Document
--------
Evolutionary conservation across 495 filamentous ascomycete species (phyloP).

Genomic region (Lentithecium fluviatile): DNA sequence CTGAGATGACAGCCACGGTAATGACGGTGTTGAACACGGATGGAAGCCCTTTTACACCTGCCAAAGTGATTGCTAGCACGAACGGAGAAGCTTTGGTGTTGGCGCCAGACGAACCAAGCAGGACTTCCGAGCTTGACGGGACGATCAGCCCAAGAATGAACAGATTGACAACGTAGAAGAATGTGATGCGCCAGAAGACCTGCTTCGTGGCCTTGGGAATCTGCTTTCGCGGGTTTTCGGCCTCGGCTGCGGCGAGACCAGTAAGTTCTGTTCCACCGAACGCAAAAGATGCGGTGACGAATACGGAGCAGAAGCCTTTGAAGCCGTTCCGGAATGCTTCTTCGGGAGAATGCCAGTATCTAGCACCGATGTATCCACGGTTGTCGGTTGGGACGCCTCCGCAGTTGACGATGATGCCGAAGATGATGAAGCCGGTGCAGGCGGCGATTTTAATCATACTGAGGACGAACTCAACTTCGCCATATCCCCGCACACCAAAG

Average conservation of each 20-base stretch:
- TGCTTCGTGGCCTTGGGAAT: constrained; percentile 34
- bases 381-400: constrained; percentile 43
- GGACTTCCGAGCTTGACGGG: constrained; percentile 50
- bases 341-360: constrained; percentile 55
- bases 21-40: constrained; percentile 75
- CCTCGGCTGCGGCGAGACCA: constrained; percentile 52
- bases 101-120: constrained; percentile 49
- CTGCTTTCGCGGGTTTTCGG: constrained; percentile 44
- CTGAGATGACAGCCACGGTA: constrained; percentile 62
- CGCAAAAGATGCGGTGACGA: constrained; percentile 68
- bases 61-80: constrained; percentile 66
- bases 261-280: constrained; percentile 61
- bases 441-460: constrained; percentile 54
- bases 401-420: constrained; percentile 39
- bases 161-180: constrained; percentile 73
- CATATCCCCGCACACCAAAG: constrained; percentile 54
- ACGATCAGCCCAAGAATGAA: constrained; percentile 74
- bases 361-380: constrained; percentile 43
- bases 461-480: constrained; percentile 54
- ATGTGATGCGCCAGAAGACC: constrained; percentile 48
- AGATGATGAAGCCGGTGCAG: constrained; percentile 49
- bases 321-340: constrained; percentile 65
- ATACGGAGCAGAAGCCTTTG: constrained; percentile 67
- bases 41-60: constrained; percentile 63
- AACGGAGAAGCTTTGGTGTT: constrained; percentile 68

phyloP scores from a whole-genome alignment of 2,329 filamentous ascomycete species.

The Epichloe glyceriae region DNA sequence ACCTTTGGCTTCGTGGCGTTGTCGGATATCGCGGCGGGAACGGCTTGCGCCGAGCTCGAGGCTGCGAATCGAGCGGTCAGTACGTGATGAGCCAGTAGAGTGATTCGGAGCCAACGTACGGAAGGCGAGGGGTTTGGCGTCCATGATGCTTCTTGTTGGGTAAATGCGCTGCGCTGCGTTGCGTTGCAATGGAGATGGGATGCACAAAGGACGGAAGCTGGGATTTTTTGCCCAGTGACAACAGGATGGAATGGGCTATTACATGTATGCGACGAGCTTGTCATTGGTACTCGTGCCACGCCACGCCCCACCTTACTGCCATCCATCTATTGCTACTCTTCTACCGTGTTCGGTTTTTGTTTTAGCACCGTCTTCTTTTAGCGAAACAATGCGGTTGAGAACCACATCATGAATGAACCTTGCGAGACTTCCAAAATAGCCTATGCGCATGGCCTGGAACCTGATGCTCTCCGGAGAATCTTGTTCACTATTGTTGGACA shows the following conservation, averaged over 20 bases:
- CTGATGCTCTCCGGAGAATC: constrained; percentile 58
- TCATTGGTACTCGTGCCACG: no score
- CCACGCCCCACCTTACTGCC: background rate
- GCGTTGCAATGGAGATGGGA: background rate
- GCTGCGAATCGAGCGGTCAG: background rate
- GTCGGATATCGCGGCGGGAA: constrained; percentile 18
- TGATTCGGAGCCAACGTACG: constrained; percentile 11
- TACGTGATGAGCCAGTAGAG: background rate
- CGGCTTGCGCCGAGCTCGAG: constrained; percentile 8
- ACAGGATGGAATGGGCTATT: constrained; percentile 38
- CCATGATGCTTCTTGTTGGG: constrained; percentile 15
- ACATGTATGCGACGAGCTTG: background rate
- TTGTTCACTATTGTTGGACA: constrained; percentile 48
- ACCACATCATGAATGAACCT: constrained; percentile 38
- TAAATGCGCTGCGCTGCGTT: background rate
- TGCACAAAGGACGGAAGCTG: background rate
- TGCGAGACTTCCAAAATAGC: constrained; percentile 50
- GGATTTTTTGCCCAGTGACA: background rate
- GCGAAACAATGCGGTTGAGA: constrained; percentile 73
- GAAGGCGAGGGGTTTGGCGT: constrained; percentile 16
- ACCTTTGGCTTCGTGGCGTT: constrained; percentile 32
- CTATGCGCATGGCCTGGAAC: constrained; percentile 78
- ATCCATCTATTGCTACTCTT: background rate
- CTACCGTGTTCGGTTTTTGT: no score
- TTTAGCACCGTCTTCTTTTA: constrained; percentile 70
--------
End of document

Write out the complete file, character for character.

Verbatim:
Evolutionary conservation across 495 filamentous ascomycete species (phyloP).

Genomic region (Lentithecium fluviatile): DNA sequence CTGAGATGACAGCCACGGTAATGACGGTGTTGAACACGGATGGAAGCCCTTTTACACCTGCCAAAGTGATTGCTAGCACGAACGGAGAAGCTTTGGTGTTGGCGCCAGACGAACCAAGCAGGACTTCCGAGCTTGACGGGACGATCAGCCCAAGAATGAACAGATTGACAACGTAGAAGAATGTGATGCGCCAGAAGACCTGCTTCGTGGCCTTGGGAATCTGCTTTCGCGGGTTTTCGGCCTCGGCTGCGGCGAGACCAGTAAGTTCTGTTCCACCGAACGCAAAAGATGCGGTGACGAATACGGAGCAGAAGCCTTTGAAGCCGTTCCGGAATGCTTCTTCGGGAGAATGCCAGTATCTAGCACCGATGTATCCACGGTTGTCGGTTGGGACGCCTCCGCAGTTGACGATGATGCCGAAGATGATGAAGCCGGTGCAGGCGGCGATTTTAATCATACTGAGGACGAACTCAACTTCGCCATATCCCCGCACACCAAAG

Average conservation of each 20-base stretch:
- TGCTTCGTGGCCTTGGGAAT: constrained; percentile 34
- bases 381-400: constrained; percentile 43
- GGACTTCCGAGCTTGACGGG: constrained; percentile 50
- bases 341-360: constrained; percentile 55
- bases 21-40: constrained; percentile 75
- CCTCGGCTGCGGCGAGACCA: constrained; percentile 52
- bases 101-120: constrained; percentile 49
- CTGCTTTCGCGGGTTTTCGG: constrained; percentile 44
- CTGAGATGACAGCCACGGTA: constrained; percentile 62
- CGCAAAAGATGCGGTGACGA: constrained; percentile 68
- bases 61-80: constrained; percentile 66
- bases 261-280: constrained; percentile 61
- bases 441-460: constrained; percentile 54
- bases 401-420: constrained; percentile 39
- bases 161-180: constrained; percentile 73
- CATATCCCCGCACACCAAAG: constrained; percentile 54
- ACGATCAGCCCAAGAATGAA: constrained; percentile 74
- bases 361-380: constrained; percentile 43
- bases 461-480: constrained; percentile 54
- ATGTGATGCGCCAGAAGACC: constrained; percentile 48
- AGATGATGAAGCCGGTGCAG: constrained; percentile 49
- bases 321-340: constrained; percentile 65
- ATACGGAGCAGAAGCCTTTG: constrained; percentile 67
- bases 41-60: constrained; percentile 63
- AACGGAGAAGCTTTGGTGTT: constrained; percentile 68

phyloP scores from a whole-genome alignment of 2,329 filamentous ascomycete species.

The Epichloe glyceriae region DNA sequence ACCTTTGGCTTCGTGGCGTTGTCGGATATCGCGGCGGGAACGGCTTGCGCCGAGCTCGAGGCTGCGAATCGAGCGGTCAGTACGTGATGAGCCAGTAGAGTGATTCGGAGCCAACGTACGGAAGGCGAGGGGTTTGGCGTCCATGATGCTTCTTGTTGGGTAAATGCGCTGCGCTGCGTTGCGTTGCAATGGAGATGGGATGCACAAAGGACGGAAGCTGGGATTTTTTGCCCAGTGACAACAGGATGGAATGGGCTATTACATGTATGCGACGAGCTTGTCATTGGTACTCGTGCCACGCCACGCCCCACCTTACTGCCATCCATCTATTGCTACTCTTCTACCGTGTTCGGTTTTTGTTTTAGCACCGTCTTCTTTTAGCGAAACAATGCGGTTGAGAACCACATCATGAATGAACCTTGCGAGACTTCCAAAATAGCCTATGCGCATGGCCTGGAACCTGATGCTCTCCGGAGAATCTTGTTCACTATTGTTGGACA shows the following conservation, averaged over 20 bases:
- CTGATGCTCTCCGGAGAATC: constrained; percentile 58
- TCATTGGTACTCGTGCCACG: no score
- CCACGCCCCACCTTACTGCC: background rate
- GCGTTGCAATGGAGATGGGA: background rate
- GCTGCGAATCGAGCGGTCAG: background rate
- GTCGGATATCGCGGCGGGAA: constrained; percentile 18
- TGATTCGGAGCCAACGTACG: constrained; percentile 11
- TACGTGATGAGCCAGTAGAG: background rate
- CGGCTTGCGCCGAGCTCGAG: constrained; percentile 8
- ACAGGATGGAATGGGCTATT: constrained; percentile 38
- CCATGATGCTTCTTGTTGGG: constrained; percentile 15
- ACATGTATGCGACGAGCTTG: background rate
- TTGTTCACTATTGTTGGACA: constrained; percentile 48
- ACCACATCATGAATGAACCT: constrained; percentile 38
- TAAATGCGCTGCGCTGCGTT: background rate
- TGCACAAAGGACGGAAGCTG: background rate
- TGCGAGACTTCCAAAATAGC: constrained; percentile 50
- GGATTTTTTGCCCAGTGACA: background rate
- GCGAAACAATGCGGTTGAGA: constrained; percentile 73
- GAAGGCGAGGGGTTTGGCGT: constrained; percentile 16
- ACCTTTGGCTTCGTGGCGTT: constrained; percentile 32
- CTATGCGCATGGCCTGGAAC: constrained; percentile 78
- ATCCATCTATTGCTACTCTT: background rate
- CTACCGTGTTCGGTTTTTGT: no score
- TTTAGCACCGTCTTCTTTTA: constrained; percentile 70